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NYC police sergeant charged after allegedly using stun gun 7 times on handcuffed man

A suburban New York City police sergeant has been indicted on federal civil rights charges after he allegedly used his stun gun multiple times on a handcuffed man in a mental crisis who was being involuntarily taken for medical treatment, prosecutors announced Thursday.

Mario Stewart, a commander on the force at Mount Vernon, shot the man seven times in two minutes, according to the indictment by Sgt. He is accused of violating the man’s constitutional rights by using excessive force.

“Stewart’s alleged conduct not only betrayed his responsibility as an officer to protect his constituents, but also violated the law,” said U.S. Attorney Damien Williams.

Stewart’s lawyer, Kevin Conway, said his client was doing his duty and had not violated anyone’s rights or committed a crime.

“He was simply doing his duty in responding to a mental health call for an individual who was in an agitated mental and physical state,” Conway said.

The sergeant and other officers were dispatched to a parking lot in March 2019 to assist a man who was partially naked and visibly distraught.

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Stewart, who was the supervisor at the scene, ordered the man handcuffed to the ground. Officers then attempted to place him in a “restraint bag” for transportation. But they were only able to partially get him in place, as the man was clinging to a strap on the edge of the sack, according to the indictment.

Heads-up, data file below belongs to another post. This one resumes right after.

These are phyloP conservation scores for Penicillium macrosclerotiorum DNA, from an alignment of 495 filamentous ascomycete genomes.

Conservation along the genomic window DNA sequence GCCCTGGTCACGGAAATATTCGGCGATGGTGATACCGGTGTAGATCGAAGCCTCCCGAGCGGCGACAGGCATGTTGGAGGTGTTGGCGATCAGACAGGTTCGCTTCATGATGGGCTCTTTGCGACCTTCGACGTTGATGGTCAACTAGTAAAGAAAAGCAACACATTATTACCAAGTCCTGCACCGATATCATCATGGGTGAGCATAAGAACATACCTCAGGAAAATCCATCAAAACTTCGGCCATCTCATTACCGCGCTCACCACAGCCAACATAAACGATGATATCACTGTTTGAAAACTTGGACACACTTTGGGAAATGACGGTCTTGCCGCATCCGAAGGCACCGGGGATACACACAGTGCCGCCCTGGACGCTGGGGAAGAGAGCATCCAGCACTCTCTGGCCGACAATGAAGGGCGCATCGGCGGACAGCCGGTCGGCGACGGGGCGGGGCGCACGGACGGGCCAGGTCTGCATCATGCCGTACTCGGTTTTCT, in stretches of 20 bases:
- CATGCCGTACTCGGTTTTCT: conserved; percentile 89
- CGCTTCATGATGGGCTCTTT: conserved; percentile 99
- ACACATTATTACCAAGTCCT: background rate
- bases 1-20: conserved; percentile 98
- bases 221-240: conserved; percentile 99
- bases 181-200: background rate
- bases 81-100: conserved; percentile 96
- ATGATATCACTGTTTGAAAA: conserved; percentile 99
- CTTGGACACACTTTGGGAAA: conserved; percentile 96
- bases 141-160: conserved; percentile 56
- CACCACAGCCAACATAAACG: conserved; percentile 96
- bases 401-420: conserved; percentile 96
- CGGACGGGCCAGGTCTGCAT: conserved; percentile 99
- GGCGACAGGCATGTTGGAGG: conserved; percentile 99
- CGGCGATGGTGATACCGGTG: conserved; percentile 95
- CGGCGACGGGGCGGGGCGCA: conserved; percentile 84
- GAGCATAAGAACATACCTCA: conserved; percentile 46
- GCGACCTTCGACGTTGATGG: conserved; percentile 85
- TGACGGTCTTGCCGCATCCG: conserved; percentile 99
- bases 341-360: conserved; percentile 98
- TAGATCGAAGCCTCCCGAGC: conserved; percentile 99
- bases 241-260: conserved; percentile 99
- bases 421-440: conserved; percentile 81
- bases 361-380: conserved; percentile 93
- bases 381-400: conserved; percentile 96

Stewart told the man to leave, and when he didn’t, fired his stun gun repeatedly, prosecutors said.

Sergeant Mario Stewart, a New York City police officer, has been indicted on federal civil rights charges for using his stun gun seven times in two minutes on a handcuffed man.

At that time the man was on the ground with his hands tied behind his back and his legs secured in a bag.

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Conway said emergency medical personnel had tried unsuccessfully to convince the man to take him for care, and Stewart had no choice but to use non-lethal means.

Stewart, of Brooklyn, pleaded not guilty Thursday before a federal judge in White Plains and was released on personal recognizance, the lawyer said.

In a statement, the administration of Mount Vernon Mayor Shawn Patterson Howard, who took office several months after the incident, said “the alleged conduct that predates the Justice Department charges is abhorrent and undermines the public’s trust in the hardworking men and women of the Mount Vernon Police Department.”

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Mount Vernon is about 15 miles north of midtown Manhattan.

Emails seeking comment were sent to the police department and the police union.

Source by [Fox News]



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